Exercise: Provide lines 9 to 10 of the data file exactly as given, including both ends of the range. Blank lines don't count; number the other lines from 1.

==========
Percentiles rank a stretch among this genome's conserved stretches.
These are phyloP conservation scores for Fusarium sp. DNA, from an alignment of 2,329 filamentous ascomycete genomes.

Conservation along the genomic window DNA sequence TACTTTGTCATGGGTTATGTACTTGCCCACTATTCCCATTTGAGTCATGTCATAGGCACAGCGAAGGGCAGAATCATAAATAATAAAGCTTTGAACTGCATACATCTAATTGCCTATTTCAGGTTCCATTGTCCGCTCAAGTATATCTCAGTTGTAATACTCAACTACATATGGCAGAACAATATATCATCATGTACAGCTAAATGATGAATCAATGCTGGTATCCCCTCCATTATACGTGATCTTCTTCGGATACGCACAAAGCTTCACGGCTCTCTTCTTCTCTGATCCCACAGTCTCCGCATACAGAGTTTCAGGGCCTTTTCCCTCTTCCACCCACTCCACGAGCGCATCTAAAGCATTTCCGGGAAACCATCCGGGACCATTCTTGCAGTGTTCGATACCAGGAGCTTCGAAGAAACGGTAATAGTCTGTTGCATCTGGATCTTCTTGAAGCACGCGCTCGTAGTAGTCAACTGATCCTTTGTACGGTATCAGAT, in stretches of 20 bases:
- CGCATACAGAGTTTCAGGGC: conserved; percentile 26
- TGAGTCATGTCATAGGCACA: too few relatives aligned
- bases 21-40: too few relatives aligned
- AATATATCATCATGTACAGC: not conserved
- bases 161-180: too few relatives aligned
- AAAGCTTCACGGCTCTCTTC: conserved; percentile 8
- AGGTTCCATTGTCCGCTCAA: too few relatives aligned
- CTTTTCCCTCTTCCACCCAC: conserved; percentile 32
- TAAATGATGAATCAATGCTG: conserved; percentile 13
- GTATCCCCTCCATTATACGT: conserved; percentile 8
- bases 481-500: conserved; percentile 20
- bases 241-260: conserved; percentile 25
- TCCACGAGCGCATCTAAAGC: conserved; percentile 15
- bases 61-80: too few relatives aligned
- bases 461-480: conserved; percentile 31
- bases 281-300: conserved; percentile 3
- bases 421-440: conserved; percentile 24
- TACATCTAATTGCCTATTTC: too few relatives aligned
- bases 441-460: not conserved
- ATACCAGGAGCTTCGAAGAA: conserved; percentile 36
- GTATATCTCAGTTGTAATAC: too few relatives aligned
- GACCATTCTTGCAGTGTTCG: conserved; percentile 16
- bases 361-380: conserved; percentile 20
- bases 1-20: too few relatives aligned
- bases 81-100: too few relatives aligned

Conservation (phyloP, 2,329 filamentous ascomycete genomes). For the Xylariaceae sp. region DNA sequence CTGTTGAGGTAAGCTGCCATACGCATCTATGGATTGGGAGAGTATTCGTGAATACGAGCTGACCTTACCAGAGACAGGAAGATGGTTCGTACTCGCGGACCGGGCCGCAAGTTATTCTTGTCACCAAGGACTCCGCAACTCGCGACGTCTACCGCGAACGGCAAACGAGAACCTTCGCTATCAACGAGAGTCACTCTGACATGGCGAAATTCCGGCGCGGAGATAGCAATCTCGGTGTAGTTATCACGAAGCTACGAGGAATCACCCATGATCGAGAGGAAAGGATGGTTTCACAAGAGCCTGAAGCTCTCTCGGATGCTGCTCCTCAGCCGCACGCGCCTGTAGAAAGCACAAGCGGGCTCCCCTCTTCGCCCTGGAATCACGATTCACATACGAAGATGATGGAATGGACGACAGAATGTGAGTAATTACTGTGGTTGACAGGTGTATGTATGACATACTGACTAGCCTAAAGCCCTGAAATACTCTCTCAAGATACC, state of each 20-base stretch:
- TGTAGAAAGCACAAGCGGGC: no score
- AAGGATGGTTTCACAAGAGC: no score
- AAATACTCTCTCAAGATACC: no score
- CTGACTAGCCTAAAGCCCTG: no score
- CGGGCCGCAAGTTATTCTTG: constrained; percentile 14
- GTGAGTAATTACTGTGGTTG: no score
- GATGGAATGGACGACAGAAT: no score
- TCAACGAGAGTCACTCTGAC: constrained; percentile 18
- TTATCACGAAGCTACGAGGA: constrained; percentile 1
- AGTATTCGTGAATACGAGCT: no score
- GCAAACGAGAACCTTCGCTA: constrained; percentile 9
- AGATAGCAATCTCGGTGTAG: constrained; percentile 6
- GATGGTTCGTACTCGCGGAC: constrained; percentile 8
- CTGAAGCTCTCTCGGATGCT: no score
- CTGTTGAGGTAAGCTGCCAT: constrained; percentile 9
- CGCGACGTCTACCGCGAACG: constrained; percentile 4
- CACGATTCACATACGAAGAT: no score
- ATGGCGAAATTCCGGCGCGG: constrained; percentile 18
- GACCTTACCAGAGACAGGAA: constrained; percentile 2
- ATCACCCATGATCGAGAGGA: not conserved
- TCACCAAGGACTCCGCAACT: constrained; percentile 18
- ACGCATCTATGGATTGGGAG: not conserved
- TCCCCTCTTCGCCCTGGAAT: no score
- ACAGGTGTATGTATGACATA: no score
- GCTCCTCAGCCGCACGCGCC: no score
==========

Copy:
- AAAGCTTCACGGCTCTCTTC: conserved; percentile 8
- AGGTTCCATTGTCCGCTCAA: too few relatives aligned